We describe the isolation and characterization of a human gene (CLCN3) and its murine homologue (Clcn3) sharing significant sequence and structural similarities with all previously identified members of the voltage-gated chloride channel (ClC) family. This gene is expressed primarily in tissues derived from neuroectoderm. Within the brain, Clcn3 expression is particularly evident in the hippocampus, olfactory cortex, and olfactory bulb. CLCN3 encodes a 760-amino-acid protein that differs by only 2 amino acid residues from the protein encoded by Clcn3. CLCN3 protein also shows a high similarity with GEF1, an integral membrane protein of the yeast Saccharomyces cerevisiae known to be involved in respiration and iron-limited cell growth, and with the predicted protein product of a DNA sequence from the mold Septoria nodorum. This high degree of sequence conservation in very distantly related species such as human and yeast indicates that this gene has retained a fundamental function throughout evolution. (C) 1995 Academic Press, Inc.

CHARACTERIZATION OF A HUMAN AND MURINE GENE (CLCN3) SHARING SIMILARITIES TO VOLTAGE-GATED CHLORIDE CHANNELS AND TO A YEAST INTEGRAL MEMBRANE-PROTEIN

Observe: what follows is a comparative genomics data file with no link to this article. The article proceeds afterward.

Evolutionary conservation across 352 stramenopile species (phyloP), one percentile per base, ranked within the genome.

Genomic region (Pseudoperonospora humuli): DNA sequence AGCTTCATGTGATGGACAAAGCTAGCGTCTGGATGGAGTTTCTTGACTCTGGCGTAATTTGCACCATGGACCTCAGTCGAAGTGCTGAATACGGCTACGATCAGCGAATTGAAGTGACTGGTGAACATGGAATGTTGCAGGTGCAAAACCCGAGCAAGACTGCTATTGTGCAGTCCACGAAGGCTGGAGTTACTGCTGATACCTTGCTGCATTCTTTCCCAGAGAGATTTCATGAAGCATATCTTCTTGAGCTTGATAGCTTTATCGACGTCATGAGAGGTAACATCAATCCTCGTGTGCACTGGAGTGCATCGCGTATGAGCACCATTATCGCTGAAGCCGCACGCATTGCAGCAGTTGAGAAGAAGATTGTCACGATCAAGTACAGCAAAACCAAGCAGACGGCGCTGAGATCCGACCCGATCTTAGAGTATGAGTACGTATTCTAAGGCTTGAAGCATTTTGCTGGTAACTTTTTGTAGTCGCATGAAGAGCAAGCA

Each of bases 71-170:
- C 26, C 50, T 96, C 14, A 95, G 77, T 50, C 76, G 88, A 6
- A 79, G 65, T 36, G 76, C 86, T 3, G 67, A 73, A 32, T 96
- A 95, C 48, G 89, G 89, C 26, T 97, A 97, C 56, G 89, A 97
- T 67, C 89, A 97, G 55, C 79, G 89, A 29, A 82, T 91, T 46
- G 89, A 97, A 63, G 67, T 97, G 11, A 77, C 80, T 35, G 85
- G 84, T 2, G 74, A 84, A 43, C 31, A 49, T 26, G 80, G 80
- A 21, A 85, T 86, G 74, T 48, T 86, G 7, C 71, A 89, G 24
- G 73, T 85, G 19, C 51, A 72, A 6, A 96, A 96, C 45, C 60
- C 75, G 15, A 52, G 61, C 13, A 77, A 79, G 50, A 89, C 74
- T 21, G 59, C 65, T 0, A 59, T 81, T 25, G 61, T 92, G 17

TAGLIALATELA, Maurizio;
1995

Abstract

We describe the isolation and characterization of a human gene (CLCN3) and its murine homologue (Clcn3) sharing significant sequence and structural similarities with all previously identified members of the voltage-gated chloride channel (ClC) family. This gene is expressed primarily in tissues derived from neuroectoderm. Within the brain, Clcn3 expression is particularly evident in the hippocampus, olfactory cortex, and olfactory bulb. CLCN3 encodes a 760-amino-acid protein that differs by only 2 amino acid residues from the protein encoded by Clcn3. CLCN3 protein also shows a high similarity with GEF1, an integral membrane protein of the yeast Saccharomyces cerevisiae known to be involved in respiration and iron-limited cell growth, and with the predicted protein product of a DNA sequence from the mold Septoria nodorum. This high degree of sequence conservation in very distantly related species such as human and yeast indicates that this gene has retained a fundamental function throughout evolution. (C) 1995 Academic Press, Inc.
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Utilizza questo identificativo per citare o creare un link a questo documento: http://hdl.handle.net/11695/7494
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